• LD50LD50 Registered User regular
    a5ehren wrote: »
    LD50 wrote: »
    a5ehren wrote: »
    lol got fuckin wrekt by a code screen for a job.

    1 hour time limits are bad, I knew I was fucked when it took me 10 minutes to find+translate the common denominator algorithm from wikipedia to code.

    I would do this (and probably not get the job):
    def common_denominator(x, y)
      x.gcd(y)
    end
    

    or
    #include <boost/math/common_factor.hpp>
    //boilerplate goes here
    boost::math::gcd(x, y);
    

    Yeah, I did briefly think about switching languages (your python one is actually valid, boost wouldn't have worked with their g++ compile options), but thought I'd be better off doing it in C since I'm most familiar with it.

    That was probably a mistake, since it probably would have taken me less time to lookup Python3 or Java syntax questions then I spent fighting with their asinine double-pointer return value.

    The python code is also valid in ruby.

    ASimPerson
  • zeenyzeeny Registered User regular
    Actually writing a recursive fn to find the gcd is shorter than the "boost" version. hth.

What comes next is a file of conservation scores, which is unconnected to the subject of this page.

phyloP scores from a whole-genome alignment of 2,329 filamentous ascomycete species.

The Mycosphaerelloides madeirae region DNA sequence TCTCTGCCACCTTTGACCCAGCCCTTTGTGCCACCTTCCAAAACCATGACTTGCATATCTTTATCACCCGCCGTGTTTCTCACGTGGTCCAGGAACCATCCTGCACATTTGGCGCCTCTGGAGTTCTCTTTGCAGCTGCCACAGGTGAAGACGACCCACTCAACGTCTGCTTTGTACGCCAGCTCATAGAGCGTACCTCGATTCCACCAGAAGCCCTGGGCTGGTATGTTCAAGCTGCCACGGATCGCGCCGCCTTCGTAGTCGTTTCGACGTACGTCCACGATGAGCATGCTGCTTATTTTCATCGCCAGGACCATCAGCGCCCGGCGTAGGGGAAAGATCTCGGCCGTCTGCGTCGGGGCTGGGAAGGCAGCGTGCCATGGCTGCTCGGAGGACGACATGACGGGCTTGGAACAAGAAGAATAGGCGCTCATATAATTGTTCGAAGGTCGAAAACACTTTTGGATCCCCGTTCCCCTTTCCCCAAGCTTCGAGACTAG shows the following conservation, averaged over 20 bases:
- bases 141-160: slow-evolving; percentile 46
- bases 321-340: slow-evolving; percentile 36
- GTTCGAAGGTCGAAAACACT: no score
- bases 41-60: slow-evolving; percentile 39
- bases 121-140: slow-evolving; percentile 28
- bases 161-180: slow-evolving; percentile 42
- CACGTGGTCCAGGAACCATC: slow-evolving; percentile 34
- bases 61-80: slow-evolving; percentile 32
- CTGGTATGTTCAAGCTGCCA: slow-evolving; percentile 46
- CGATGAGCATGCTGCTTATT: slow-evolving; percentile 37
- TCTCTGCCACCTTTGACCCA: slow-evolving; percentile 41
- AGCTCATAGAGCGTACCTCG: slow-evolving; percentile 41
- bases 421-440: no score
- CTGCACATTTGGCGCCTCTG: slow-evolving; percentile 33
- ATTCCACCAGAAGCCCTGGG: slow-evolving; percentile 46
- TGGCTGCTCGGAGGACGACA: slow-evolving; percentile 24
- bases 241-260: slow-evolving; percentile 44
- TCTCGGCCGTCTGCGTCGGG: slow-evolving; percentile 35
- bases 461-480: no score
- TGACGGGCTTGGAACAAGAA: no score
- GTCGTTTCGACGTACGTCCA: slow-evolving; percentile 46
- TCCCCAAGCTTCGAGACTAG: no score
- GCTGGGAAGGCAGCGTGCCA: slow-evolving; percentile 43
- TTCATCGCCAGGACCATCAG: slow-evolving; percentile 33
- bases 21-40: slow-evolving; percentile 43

• bowenbowen How you doin'? Registered User regular
    Also I did lie, there is a way to parse this data but you still have to be prepared to deal with errors and junk data and throwing out rows that don't match anything. The hint I'll give you @Prime figure out if there's a length(s) you can use to reliably parse data excluding that last row which isn't data but a summary (because this is a report and not a data dump, you see).

    Ladies.
  • JasconiusJasconius sword criminal mad onlineRegistered User regular
    oh shit i accidentally just typed "nano nano myfile.ext" and i think.... i just opened a portal to another world??? what just happened?

    nothing a little ctrl+x can't solve, but i'm scared

    Try EVE Online with my referral code, and I'll like you a little bit: https://www.eveonline.com/signup/?invc=86622db9-a6f9-41e8-b846-c305f625b55b
    kime
  • LuvTheMonkeyLuvTheMonkey High Sierra Serenade Registered User regular
    It started a copy of Overwatch and Nanoboosted nano